Where would we be without honeybees? The thought is too scary to contemplate, and yet we must - every time we walk through a grocery store produce section, give flowers to a loved one or take a deep breath of spring air. Sorry, allergy sufferers, the battle for the bees is bigger than your bronchial tubes. It’s bigger than all of us humans since, as Tom Head has informed us here, the general scientific consensus is that our neonicotinoid pesticides are killing the bees and, outside of bans by the European Union and Eugene, Oregon, we’re not doing much to help. Fortunately, venomous spiders have the bees’ backs.
Researchers at Newcastle University in England used the venom from the Australian funnel web spider and a protein from a snowdrop plant to create a biopesticide that is effective and, most importantly, not harmful to adult bees nor their larvae. A report on their work has just been published in the journal Proceedings of the Royal Society B.
Bees were exposed to large doses of the spider venom biopesticide over a period of seven days and showed no signs of the confusion or loss of memory which are symptoms of exposure to neonicotinoid pesticides that have resulted in colony collapse. In addition, the venom-snowdrop mix is an oral pesticide, so it must be eaten rather than be absorbed through the insect’s exoskeleton like other toxins.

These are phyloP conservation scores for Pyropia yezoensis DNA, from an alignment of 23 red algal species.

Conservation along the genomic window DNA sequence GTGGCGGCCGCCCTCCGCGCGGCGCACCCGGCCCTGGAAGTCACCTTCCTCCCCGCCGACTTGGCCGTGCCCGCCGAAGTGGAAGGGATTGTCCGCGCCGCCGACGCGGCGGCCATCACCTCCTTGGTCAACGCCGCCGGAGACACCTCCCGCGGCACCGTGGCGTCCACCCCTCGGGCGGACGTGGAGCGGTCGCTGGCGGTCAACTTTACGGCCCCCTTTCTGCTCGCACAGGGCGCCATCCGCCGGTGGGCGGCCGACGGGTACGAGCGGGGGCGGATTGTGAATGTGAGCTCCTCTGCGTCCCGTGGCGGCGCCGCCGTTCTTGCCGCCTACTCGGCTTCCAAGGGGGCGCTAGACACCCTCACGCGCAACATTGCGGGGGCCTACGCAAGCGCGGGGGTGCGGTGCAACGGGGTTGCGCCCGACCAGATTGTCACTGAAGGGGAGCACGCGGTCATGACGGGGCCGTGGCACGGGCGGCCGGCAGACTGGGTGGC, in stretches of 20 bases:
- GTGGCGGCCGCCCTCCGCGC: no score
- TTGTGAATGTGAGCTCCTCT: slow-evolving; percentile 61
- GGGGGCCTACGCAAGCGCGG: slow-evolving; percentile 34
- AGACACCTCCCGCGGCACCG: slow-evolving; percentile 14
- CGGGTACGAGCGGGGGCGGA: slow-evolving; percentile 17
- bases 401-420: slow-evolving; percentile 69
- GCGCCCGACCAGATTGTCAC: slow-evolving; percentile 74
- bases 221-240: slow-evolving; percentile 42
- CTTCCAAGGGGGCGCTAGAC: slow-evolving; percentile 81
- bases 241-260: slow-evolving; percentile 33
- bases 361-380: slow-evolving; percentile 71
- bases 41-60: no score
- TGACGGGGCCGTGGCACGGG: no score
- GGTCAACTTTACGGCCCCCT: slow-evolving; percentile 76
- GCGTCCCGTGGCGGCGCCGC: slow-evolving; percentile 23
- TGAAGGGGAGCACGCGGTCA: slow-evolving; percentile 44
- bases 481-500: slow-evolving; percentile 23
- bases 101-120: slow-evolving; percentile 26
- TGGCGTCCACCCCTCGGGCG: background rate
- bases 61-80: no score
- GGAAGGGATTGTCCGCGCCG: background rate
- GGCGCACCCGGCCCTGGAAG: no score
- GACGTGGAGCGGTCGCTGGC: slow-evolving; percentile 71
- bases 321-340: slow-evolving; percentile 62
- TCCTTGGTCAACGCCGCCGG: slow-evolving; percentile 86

While the funnel web spider’s venom can be fatal to humans unless treated with anti-venom, the biopesticide is safe, not that the bees care at this point.
Unfortunately, this is only a partial solution. Professor Angharad Gatehouse, a supervisor on the project, stresses this in the report.
There isn't going to be one silver bullet. What we need is an integrated pest management strategy and insect-specific pesticides will be just one part of that.
The funnel web spider has done its part. Now it’s time to do ours.